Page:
A. We here at Free Press held a series of more than 10 public forums around the state last year to gather residents’ ideas for cool things the fund could support.   People were excited by the prospect of technologists developing apps that would put useful government data at people’s fingertips e.g. point your smartphone camera at a restaurant or abandoned building, and get its government inspection records in an instant.  They loved the idea of supporting veteran journalists in collaborative deep dives into vital state issues that might otherwise go uncovered. They gave thumbs up to helping community-based story-tellers create podcasts and online videos that are becoming the public media of the new age.  And, tired of Facebook rumors masquerading as news, they wanted to put watchdogs back in their seats at township and school board meetings, with experienced eyes monitoring how tax dollars get spent. At the forums, we harvested way more good ideas than can be listed here. Check out the Free Press’ News Voices: New Jersey blog to read more.

Q. You mentioned universities being part of this?  Is that really a good way to go? Won’t they just suck up all the money for their egghead ideas?

A.  The state lawmakers backing this idea want the state’s public universities to play a part.   One goal here is to create a pathway for campuses to become more productively, pragmatically engaged with their surrounding communities.  Five colleges – Rutgers, Rowan, Montclair, NJIT and the College of New Jersey – would get seats on the nonprofit’s board, along with representatives of the legislature, governor, the media and civic technology sectors, and community advocates.  Remember, any funded project would pair a university with other media and community partners.

Q. Is this kind of government support for media really needed?  Look at Jersey Shore Hurricane News. It’s exactly the kind of innovative digital news site you’re talking about, but it didn’t depend on government aid to get started and grow.

A. JSHN is indeed one of the most notable and inspiring success stories in the realm of digital local news seen anywhere across America in the last decade.  Justin Auciello is a national treasure. But as someone who’s known and worked with Justin almost since JSHN’s inception during Hurricane Irene, let me convey something to you that Justin is too modest and diplomatic to bring up.

Running a news site as immediate and urgent as JSHN is exhausting work. it takes a vast personal toll.  And here’s another dirty little secret: Even great local news sites such as JSHN, or the Village Green in Maplewood or Route 40 in Atlantic City, normally do not throw off enough earned revenue to enable their proprietors to make a real living. Most have to work other jobs to make ends meet.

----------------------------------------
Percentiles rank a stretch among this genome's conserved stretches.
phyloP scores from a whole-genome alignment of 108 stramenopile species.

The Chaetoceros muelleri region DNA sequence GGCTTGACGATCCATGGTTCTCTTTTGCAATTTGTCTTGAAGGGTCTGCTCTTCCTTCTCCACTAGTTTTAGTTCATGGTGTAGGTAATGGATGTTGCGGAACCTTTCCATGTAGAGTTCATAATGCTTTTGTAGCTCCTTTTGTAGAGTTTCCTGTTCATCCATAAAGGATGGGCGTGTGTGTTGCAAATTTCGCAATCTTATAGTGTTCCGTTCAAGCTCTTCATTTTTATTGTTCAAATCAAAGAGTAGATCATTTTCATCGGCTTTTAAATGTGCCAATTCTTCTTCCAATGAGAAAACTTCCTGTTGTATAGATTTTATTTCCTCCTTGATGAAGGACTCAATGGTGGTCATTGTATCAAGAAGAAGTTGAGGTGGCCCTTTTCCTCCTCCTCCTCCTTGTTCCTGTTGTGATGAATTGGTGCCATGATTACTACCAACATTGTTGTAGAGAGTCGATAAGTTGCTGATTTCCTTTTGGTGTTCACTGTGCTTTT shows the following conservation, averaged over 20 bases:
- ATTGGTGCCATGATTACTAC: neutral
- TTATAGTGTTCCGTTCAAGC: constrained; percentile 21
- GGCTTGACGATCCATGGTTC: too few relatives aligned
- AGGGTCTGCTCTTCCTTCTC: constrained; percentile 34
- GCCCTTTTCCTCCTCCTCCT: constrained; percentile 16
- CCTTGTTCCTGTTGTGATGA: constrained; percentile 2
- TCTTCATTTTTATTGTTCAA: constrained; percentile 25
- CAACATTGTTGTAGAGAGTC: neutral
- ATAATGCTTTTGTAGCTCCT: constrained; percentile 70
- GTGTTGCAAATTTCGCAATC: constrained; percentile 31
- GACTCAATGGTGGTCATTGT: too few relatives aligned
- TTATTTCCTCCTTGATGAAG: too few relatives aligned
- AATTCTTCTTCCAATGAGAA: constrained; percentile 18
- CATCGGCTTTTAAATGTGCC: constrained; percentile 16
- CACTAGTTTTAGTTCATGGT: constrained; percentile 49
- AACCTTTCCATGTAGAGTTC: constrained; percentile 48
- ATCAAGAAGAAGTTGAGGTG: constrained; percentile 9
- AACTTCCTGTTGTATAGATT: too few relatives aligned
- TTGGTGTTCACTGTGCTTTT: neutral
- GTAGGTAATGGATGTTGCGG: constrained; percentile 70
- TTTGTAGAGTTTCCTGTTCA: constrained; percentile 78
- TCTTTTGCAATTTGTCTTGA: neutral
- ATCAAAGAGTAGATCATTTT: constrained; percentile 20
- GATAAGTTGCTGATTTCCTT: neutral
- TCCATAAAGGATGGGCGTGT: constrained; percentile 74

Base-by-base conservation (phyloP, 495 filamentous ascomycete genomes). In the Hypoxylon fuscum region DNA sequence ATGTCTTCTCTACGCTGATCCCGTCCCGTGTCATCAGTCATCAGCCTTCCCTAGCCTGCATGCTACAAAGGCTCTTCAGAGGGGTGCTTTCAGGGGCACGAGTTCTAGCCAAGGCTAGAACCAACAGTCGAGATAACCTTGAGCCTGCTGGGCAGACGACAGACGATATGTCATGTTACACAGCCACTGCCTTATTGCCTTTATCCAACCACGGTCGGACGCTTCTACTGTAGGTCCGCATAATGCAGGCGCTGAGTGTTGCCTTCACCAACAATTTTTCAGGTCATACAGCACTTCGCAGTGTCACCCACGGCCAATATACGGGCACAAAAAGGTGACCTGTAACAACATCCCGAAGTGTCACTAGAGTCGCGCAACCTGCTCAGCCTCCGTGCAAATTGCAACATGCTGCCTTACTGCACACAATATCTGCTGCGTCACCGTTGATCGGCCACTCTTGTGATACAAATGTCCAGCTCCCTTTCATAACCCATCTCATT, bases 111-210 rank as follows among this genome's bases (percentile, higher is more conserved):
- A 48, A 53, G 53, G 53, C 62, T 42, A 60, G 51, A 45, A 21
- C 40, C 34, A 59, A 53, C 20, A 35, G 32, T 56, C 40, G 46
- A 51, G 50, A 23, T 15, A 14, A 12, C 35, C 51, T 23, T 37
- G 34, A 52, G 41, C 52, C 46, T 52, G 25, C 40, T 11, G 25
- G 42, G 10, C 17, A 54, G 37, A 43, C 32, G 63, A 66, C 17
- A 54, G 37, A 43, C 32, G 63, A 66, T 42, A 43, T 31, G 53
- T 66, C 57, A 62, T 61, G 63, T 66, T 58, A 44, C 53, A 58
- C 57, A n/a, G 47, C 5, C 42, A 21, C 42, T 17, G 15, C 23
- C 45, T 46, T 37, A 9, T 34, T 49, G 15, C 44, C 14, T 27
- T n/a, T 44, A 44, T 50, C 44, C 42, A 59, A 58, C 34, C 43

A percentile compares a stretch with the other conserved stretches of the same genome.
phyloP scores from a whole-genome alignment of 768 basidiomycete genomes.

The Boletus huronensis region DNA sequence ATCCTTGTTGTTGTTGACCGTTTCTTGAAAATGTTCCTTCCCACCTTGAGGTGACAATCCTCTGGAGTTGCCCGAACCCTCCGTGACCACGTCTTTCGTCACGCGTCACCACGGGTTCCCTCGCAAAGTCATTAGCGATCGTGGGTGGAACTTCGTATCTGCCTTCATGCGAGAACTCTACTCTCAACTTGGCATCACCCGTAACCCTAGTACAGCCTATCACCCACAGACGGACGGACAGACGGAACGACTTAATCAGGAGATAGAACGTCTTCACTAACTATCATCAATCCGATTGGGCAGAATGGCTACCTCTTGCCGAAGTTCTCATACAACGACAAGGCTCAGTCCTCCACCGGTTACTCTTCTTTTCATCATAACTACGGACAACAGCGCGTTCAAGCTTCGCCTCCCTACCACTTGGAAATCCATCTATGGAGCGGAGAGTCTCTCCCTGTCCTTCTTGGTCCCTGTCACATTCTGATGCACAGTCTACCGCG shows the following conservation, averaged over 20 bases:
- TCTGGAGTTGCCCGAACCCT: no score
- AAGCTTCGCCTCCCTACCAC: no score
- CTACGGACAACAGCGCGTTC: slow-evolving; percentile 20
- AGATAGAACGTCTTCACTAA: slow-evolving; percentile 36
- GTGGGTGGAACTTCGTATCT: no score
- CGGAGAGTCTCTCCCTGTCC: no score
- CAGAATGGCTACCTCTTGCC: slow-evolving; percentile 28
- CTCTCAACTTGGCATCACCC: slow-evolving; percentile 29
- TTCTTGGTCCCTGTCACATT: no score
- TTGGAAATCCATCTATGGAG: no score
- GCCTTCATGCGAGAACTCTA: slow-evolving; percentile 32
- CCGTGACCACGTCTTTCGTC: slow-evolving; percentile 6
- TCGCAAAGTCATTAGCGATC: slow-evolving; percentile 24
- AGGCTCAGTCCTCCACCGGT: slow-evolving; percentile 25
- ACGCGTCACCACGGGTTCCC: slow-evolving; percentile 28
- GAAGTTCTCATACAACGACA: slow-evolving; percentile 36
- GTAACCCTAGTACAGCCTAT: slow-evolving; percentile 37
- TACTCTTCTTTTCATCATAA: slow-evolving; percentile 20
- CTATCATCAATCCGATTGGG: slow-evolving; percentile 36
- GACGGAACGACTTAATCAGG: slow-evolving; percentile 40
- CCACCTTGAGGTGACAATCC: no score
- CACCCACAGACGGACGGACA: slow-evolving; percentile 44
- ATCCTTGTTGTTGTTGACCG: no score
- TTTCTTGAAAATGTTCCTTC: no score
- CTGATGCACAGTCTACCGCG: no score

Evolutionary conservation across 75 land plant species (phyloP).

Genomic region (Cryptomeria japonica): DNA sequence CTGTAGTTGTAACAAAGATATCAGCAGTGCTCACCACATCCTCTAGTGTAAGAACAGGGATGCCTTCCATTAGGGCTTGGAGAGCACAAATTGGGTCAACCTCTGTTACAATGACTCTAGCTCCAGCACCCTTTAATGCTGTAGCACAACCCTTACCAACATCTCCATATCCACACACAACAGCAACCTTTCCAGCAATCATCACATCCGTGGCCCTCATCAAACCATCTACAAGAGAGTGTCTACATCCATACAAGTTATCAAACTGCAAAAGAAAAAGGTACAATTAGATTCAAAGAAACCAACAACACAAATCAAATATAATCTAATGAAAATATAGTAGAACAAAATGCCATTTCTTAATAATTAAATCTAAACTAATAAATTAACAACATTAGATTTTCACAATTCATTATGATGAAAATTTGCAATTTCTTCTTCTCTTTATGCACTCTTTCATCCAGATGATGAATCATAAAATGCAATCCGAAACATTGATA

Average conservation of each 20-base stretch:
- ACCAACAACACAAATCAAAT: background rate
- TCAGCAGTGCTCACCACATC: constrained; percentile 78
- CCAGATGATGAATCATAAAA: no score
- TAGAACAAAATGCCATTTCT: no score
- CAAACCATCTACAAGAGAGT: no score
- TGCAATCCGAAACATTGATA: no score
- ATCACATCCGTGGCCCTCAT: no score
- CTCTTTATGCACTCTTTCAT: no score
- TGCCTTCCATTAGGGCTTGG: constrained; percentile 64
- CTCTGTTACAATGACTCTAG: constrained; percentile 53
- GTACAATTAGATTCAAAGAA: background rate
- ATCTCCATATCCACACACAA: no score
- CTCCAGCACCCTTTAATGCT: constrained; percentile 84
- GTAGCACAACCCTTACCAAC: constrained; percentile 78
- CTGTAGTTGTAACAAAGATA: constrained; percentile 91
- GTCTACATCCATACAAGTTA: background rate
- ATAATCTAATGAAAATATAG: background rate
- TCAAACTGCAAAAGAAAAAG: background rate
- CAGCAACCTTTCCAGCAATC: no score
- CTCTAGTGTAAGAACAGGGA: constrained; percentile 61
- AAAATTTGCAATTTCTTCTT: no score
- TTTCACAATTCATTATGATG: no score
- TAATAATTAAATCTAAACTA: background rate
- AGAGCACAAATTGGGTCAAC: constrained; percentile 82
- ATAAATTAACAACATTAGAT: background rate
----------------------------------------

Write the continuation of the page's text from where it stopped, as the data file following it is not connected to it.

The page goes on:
That is not a sustainable strategy for the long haul.   At a workshop last year, I asked a room full of these great digital journalists how many of them had woken up one day in the last month and said to themselves, “I don’t know how much longer I can do this.”  Every hand in the room went up.

Yes, some great things have happened in local grassroots journalism across New Jersey in recent years.  But these impressive efforts are profoundly fragile. One of the most valuable things the civic info fund could fund would be efforts to develop things such as a membership model and infrastructure into which independent, nonprofit news operations across the state could plug.  It took NPR and its member stations four decades to build out the public radio membership infrastructure – with its mugs and tote bags, its pledge drives and newsletters and special members events – that we now all take for granted.

Young news entrepreneurs like Justin don’t have 40 years to wait until the next system of reliable revenue to sustain great local journalism comes along. They need it to be built now … if not yesterday.

The civic info fund is one of the best ideas you can find anywhere in America to begin that work soon — and to do it well and to last.

Q. OK, assuming I agree with you that this civic info fund is a good idea, do I need to do anything to support it or is it a done deal in Trenton?

It is very far from a done deal in Trenton.

Yes, the bill has significant legislative backing, including from the majority leaders in both the Senate and the Assembly.   But state budgets are always hard to pull together. There are hundreds of legitimate needs and good ideas competing for limited funds.

What puts ideas over the top is enthusiastic and sustained support from taxpayers.  Lawmakers really take notice when a bill gets repeated endorsements from the people back in their home communities.

If you want to see the civic information fund become a reality, send an email or make a phone call to your elected state officials – assembly person, senator and governor – before night falls today.

Tell them you support Assembly Bill 3628 and Senate Bill 2317 to set up the civic information fund, and that you support it because you recognize that quality local news and information are a vital public good – to you and to your community.